The story is of course amazing, better when one has the sensibility both to appreciate the magical aspects and to ask sceptical questions. On the one hand Cortes had the seemingly impossible luck as to appear to the Mexicans to be the incarnation of Quetzalcoatl, the god of the highways and the wind, who had disappeared into the East millenniums before with the promise that he would destroy anyone who resisted his return. According to Mexican legend he was a white-skinned man with black hair and beard. The year that Cortez arrived on the coast of modern Mexico, 1519, was, according to legend and to Collis's reading, the end of a 52-year cycle that culminated in the return of Quetzalcoatl and his confrontation with Humming Bird, the militant incarnation of Smoking Mirror. Thus Montezuma attempted to convince Quetzalcoatl/Cortes to go away without confronting him directly. It is a great part of Collis's thesis that Montezuma regarded Cortes as a modern astronomer would regard a returning comet, and that highly precise calculations of an astronomical nature governed his thinking on strategy. (It is also important that Cortes understood none of this, perhaps not even to the very end.)

On the other hand it is certainly not the case that the Mexicans simply acquiesced, on astro-magical grounds, to the hegemony of Spanish forces. In fact Montezuma was killed by stone-slingers of his own people who revolted when Montezuma acquiesced to his confinement in the temple of Lord Face of Water's Palace, just down the street from his own palace. Subsequently the Spanish were routed from Mexico City and spent the better part of a year besieging the city and conquering it by force. An undeniable part of the story is Cortes's prowess as a field officer, who held his troops together under attack from numbers exponentially greater than his own.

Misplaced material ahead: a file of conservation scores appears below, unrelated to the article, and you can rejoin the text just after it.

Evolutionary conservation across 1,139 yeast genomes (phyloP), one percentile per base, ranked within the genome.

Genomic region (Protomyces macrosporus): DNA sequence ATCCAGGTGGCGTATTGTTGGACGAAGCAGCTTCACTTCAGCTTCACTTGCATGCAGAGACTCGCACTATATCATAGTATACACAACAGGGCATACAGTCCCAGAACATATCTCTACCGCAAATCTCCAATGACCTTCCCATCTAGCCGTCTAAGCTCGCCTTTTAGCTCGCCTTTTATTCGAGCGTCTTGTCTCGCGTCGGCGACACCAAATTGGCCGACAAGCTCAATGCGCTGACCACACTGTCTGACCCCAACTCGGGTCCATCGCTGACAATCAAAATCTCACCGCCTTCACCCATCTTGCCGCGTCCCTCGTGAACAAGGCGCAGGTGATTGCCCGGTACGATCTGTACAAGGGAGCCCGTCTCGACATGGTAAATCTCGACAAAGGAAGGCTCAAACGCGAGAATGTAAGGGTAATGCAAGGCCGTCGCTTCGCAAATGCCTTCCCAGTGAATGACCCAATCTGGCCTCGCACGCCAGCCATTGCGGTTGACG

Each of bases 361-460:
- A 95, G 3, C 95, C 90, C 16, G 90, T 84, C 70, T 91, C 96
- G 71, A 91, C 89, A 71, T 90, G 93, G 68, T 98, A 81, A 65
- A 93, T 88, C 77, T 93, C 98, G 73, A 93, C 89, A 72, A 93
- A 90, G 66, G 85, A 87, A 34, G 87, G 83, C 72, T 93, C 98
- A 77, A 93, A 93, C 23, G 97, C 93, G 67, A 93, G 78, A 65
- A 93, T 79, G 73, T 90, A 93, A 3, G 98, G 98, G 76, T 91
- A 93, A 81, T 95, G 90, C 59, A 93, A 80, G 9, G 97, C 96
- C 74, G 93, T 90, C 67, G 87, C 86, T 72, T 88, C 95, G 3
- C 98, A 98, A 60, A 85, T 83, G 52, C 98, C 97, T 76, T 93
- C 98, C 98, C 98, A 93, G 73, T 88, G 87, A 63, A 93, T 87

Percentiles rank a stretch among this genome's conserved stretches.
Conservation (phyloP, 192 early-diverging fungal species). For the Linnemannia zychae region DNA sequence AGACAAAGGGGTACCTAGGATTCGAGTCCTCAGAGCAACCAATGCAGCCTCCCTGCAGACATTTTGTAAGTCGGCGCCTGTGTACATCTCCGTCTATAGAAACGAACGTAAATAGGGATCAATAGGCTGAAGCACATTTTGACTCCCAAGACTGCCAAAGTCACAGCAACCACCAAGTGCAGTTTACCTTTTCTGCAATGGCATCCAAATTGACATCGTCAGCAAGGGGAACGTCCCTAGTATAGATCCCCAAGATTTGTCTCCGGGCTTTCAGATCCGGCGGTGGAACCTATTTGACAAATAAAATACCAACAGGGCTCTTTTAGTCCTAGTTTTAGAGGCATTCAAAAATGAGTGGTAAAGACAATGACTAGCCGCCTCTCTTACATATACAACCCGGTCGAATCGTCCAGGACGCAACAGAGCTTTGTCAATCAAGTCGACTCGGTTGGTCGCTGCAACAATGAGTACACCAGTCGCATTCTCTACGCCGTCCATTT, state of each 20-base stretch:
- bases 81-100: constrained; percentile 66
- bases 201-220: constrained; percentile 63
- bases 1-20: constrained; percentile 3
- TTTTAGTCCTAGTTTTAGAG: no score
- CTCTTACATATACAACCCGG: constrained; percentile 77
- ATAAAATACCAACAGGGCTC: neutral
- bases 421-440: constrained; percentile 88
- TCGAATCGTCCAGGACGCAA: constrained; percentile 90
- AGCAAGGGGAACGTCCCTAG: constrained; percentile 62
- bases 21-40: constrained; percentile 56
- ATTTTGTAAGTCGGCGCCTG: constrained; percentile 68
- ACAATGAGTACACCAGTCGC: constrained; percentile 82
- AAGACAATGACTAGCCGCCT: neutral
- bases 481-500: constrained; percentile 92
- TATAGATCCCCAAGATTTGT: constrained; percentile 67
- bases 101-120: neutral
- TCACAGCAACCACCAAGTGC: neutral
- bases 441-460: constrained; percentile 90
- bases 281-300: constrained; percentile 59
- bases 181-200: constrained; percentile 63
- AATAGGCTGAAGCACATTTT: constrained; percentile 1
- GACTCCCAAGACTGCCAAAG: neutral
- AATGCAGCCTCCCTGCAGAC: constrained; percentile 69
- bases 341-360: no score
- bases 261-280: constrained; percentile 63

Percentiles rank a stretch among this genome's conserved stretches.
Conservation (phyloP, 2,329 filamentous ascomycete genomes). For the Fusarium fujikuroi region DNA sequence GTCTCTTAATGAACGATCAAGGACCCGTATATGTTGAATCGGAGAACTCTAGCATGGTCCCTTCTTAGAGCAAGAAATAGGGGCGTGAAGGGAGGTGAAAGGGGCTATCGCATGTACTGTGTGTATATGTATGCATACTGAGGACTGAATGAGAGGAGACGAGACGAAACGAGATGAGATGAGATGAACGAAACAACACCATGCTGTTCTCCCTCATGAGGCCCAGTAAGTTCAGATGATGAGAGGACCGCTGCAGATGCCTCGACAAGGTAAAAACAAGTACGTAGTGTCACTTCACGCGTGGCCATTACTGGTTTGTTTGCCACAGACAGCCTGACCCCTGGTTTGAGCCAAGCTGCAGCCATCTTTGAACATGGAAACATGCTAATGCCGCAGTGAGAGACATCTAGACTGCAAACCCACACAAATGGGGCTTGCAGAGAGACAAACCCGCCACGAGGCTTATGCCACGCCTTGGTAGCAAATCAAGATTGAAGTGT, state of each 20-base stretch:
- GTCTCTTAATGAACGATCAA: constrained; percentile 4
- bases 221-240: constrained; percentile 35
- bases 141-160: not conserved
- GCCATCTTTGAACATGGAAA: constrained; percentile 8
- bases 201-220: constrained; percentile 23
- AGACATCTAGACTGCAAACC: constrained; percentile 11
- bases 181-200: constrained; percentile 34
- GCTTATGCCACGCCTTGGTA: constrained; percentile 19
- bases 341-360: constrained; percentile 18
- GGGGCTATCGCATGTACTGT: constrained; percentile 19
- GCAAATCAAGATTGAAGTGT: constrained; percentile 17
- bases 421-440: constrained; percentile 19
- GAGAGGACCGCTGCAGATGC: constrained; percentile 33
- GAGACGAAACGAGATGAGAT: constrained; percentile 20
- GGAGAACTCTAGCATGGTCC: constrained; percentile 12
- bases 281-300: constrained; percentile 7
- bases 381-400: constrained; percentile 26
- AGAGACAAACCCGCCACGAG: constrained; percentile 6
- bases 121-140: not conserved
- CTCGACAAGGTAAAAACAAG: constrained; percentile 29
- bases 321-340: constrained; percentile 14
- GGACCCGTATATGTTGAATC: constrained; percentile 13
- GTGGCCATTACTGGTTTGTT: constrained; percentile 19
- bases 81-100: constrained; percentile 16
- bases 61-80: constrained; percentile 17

As in the case of Pizarro's subsequent conquest of the Incas in the Andean lands (which did much to eclipse the reputation of Cortes during his own lifetime), a crucial part of the story is the cooperation with the extranjeros of local subject peoples. In particular Cortes enlisted, after fierce battles that convinced them of his importance, the Tlaxcalan people, who were older residents of the area (the Mexicans were derived from North American tribes) who saw themselves as culturally older and more distinguished than the Mexicans and who resented their depredations.

As to that, another decisive factor was the fact that the locals fought in a manner calculated to obtain live captives, who would subsequently be sacrificed to the gods and eaten. (The ruler before Montezuma is on record as having sacrificed as many as 20,000 people at a time in rituals designed to placate the gods of nature.) Montezuma himself was known to dine on the flesh of young boys, a fact highly distracting to the Spaniards who shared his table and who were at times unable to distinguish between various savories.

The Spanish, by contrast, had horses, heavy armor, and fought with sword and lance thrusts designed to kill. They were concerned with maintaining their own formations in order to survive, although the fact is that hundreds of Spanish were killed and many more were captured and sacrificed to the gods of the Mexicans. Cortes was tough and shrewd, and vastly ambitious, but his real genius was as a field officer. It was clear to every Spaniard, not all of whom were entirely loyal to him, that they would all perish if he were killed. Meanwhile the lure of gold was not merely fantastic; Cortes had a difficult time paying his local allies for provisions and always needed cash and credit to proceed.

All of this is superstructure to a fantastic story of individuals, men and women, Spanish and Mexican, who underwent tests of fortitude that most of us, thank God, will never even have to contemplate. Bernal Diaz's reminiscences, certainly the most important source for Collis, tell us of many individuals, their personalities, their foibles. I have a copy of Diaz here, and a copy of Prescott of course, but I'll move on, reluctantly enough: this is one of the great stories of all time, brilliantly narrated by Collis.